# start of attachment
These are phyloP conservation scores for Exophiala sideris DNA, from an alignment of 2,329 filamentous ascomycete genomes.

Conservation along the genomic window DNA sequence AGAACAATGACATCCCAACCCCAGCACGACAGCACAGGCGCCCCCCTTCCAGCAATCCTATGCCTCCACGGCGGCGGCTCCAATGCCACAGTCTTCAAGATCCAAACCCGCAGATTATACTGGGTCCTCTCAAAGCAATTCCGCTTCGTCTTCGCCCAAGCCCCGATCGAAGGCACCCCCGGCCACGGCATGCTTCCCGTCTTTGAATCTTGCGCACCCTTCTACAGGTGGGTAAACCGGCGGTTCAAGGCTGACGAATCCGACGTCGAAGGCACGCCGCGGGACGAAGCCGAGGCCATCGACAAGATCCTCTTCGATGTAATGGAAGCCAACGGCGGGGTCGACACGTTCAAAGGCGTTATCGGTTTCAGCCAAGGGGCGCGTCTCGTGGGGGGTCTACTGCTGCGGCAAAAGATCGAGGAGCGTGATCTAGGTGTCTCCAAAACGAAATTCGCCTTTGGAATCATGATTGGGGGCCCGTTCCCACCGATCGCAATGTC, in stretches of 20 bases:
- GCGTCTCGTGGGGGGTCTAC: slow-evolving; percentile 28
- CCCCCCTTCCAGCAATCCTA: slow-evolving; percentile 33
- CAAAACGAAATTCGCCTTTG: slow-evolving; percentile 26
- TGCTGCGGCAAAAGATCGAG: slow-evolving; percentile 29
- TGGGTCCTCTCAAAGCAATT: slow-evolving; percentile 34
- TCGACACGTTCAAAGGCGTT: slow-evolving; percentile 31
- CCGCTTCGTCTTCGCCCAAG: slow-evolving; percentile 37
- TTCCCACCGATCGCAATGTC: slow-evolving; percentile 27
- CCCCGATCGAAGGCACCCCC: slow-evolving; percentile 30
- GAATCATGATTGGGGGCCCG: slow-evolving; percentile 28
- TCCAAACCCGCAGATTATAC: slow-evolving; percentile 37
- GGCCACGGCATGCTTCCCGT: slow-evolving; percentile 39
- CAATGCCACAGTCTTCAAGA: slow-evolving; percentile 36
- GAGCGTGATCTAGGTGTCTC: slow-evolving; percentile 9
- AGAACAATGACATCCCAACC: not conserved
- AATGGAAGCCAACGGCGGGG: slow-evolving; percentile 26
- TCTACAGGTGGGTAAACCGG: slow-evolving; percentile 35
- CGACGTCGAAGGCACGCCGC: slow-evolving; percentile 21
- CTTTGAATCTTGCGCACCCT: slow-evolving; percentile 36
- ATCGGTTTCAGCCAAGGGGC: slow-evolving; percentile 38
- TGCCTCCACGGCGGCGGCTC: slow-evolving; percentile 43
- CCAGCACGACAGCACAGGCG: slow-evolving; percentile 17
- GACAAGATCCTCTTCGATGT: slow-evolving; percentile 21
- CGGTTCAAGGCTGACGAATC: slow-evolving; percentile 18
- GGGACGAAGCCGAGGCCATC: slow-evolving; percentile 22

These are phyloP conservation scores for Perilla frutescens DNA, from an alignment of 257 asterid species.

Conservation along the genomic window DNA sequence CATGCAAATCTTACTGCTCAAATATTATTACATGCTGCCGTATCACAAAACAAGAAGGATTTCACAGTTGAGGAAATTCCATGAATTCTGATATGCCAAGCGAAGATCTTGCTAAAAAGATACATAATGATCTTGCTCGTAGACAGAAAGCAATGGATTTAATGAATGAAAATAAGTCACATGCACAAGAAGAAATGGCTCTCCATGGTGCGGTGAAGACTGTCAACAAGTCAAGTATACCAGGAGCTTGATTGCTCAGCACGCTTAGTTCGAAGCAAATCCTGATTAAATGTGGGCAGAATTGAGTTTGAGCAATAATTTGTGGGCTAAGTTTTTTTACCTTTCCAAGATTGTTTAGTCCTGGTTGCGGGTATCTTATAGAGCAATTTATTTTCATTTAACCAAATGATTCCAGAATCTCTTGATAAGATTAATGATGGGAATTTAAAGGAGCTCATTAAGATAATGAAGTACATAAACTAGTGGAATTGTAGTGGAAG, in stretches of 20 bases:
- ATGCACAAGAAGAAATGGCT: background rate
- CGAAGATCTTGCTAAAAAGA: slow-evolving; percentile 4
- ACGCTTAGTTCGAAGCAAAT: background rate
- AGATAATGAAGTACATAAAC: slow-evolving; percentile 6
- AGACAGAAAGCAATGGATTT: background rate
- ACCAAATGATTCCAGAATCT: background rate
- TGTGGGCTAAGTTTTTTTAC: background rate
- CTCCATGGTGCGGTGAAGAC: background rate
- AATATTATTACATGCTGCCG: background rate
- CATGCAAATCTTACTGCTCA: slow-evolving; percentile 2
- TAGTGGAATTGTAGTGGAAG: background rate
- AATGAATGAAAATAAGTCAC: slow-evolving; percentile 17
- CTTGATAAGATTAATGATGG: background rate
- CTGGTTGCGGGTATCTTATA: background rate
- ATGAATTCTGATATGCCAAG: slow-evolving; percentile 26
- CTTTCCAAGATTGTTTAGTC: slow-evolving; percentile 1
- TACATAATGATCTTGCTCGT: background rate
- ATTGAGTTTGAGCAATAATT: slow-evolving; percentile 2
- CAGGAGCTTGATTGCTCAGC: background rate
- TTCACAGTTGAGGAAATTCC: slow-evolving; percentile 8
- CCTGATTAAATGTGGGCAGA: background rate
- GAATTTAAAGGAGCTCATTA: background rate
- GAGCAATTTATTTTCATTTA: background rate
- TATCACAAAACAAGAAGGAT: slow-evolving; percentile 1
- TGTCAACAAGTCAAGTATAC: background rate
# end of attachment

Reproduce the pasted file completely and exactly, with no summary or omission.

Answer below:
These are phyloP conservation scores for Exophiala sideris DNA, from an alignment of 2,329 filamentous ascomycete genomes.

Conservation along the genomic window DNA sequence AGAACAATGACATCCCAACCCCAGCACGACAGCACAGGCGCCCCCCTTCCAGCAATCCTATGCCTCCACGGCGGCGGCTCCAATGCCACAGTCTTCAAGATCCAAACCCGCAGATTATACTGGGTCCTCTCAAAGCAATTCCGCTTCGTCTTCGCCCAAGCCCCGATCGAAGGCACCCCCGGCCACGGCATGCTTCCCGTCTTTGAATCTTGCGCACCCTTCTACAGGTGGGTAAACCGGCGGTTCAAGGCTGACGAATCCGACGTCGAAGGCACGCCGCGGGACGAAGCCGAGGCCATCGACAAGATCCTCTTCGATGTAATGGAAGCCAACGGCGGGGTCGACACGTTCAAAGGCGTTATCGGTTTCAGCCAAGGGGCGCGTCTCGTGGGGGGTCTACTGCTGCGGCAAAAGATCGAGGAGCGTGATCTAGGTGTCTCCAAAACGAAATTCGCCTTTGGAATCATGATTGGGGGCCCGTTCCCACCGATCGCAATGTC, in stretches of 20 bases:
- GCGTCTCGTGGGGGGTCTAC: slow-evolving; percentile 28
- CCCCCCTTCCAGCAATCCTA: slow-evolving; percentile 33
- CAAAACGAAATTCGCCTTTG: slow-evolving; percentile 26
- TGCTGCGGCAAAAGATCGAG: slow-evolving; percentile 29
- TGGGTCCTCTCAAAGCAATT: slow-evolving; percentile 34
- TCGACACGTTCAAAGGCGTT: slow-evolving; percentile 31
- CCGCTTCGTCTTCGCCCAAG: slow-evolving; percentile 37
- TTCCCACCGATCGCAATGTC: slow-evolving; percentile 27
- CCCCGATCGAAGGCACCCCC: slow-evolving; percentile 30
- GAATCATGATTGGGGGCCCG: slow-evolving; percentile 28
- TCCAAACCCGCAGATTATAC: slow-evolving; percentile 37
- GGCCACGGCATGCTTCCCGT: slow-evolving; percentile 39
- CAATGCCACAGTCTTCAAGA: slow-evolving; percentile 36
- GAGCGTGATCTAGGTGTCTC: slow-evolving; percentile 9
- AGAACAATGACATCCCAACC: not conserved
- AATGGAAGCCAACGGCGGGG: slow-evolving; percentile 26
- TCTACAGGTGGGTAAACCGG: slow-evolving; percentile 35
- CGACGTCGAAGGCACGCCGC: slow-evolving; percentile 21
- CTTTGAATCTTGCGCACCCT: slow-evolving; percentile 36
- ATCGGTTTCAGCCAAGGGGC: slow-evolving; percentile 38
- TGCCTCCACGGCGGCGGCTC: slow-evolving; percentile 43
- CCAGCACGACAGCACAGGCG: slow-evolving; percentile 17
- GACAAGATCCTCTTCGATGT: slow-evolving; percentile 21
- CGGTTCAAGGCTGACGAATC: slow-evolving; percentile 18
- GGGACGAAGCCGAGGCCATC: slow-evolving; percentile 22

These are phyloP conservation scores for Perilla frutescens DNA, from an alignment of 257 asterid species.

Conservation along the genomic window DNA sequence CATGCAAATCTTACTGCTCAAATATTATTACATGCTGCCGTATCACAAAACAAGAAGGATTTCACAGTTGAGGAAATTCCATGAATTCTGATATGCCAAGCGAAGATCTTGCTAAAAAGATACATAATGATCTTGCTCGTAGACAGAAAGCAATGGATTTAATGAATGAAAATAAGTCACATGCACAAGAAGAAATGGCTCTCCATGGTGCGGTGAAGACTGTCAACAAGTCAAGTATACCAGGAGCTTGATTGCTCAGCACGCTTAGTTCGAAGCAAATCCTGATTAAATGTGGGCAGAATTGAGTTTGAGCAATAATTTGTGGGCTAAGTTTTTTTACCTTTCCAAGATTGTTTAGTCCTGGTTGCGGGTATCTTATAGAGCAATTTATTTTCATTTAACCAAATGATTCCAGAATCTCTTGATAAGATTAATGATGGGAATTTAAAGGAGCTCATTAAGATAATGAAGTACATAAACTAGTGGAATTGTAGTGGAAG, in stretches of 20 bases:
- ATGCACAAGAAGAAATGGCT: background rate
- CGAAGATCTTGCTAAAAAGA: slow-evolving; percentile 4
- ACGCTTAGTTCGAAGCAAAT: background rate
- AGATAATGAAGTACATAAAC: slow-evolving; percentile 6
- AGACAGAAAGCAATGGATTT: background rate
- ACCAAATGATTCCAGAATCT: background rate
- TGTGGGCTAAGTTTTTTTAC: background rate
- CTCCATGGTGCGGTGAAGAC: background rate
- AATATTATTACATGCTGCCG: background rate
- CATGCAAATCTTACTGCTCA: slow-evolving; percentile 2
- TAGTGGAATTGTAGTGGAAG: background rate
- AATGAATGAAAATAAGTCAC: slow-evolving; percentile 17
- CTTGATAAGATTAATGATGG: background rate
- CTGGTTGCGGGTATCTTATA: background rate
- ATGAATTCTGATATGCCAAG: slow-evolving; percentile 26
- CTTTCCAAGATTGTTTAGTC: slow-evolving; percentile 1
- TACATAATGATCTTGCTCGT: background rate
- ATTGAGTTTGAGCAATAATT: slow-evolving; percentile 2
- CAGGAGCTTGATTGCTCAGC: background rate
- TTCACAGTTGAGGAAATTCC: slow-evolving; percentile 8
- CCTGATTAAATGTGGGCAGA: background rate
- GAATTTAAAGGAGCTCATTA: background rate
- GAGCAATTTATTTTCATTTA: background rate
- TATCACAAAACAAGAAGGAT: slow-evolving; percentile 1
- TGTCAACAAGTCAAGTATAC: background rate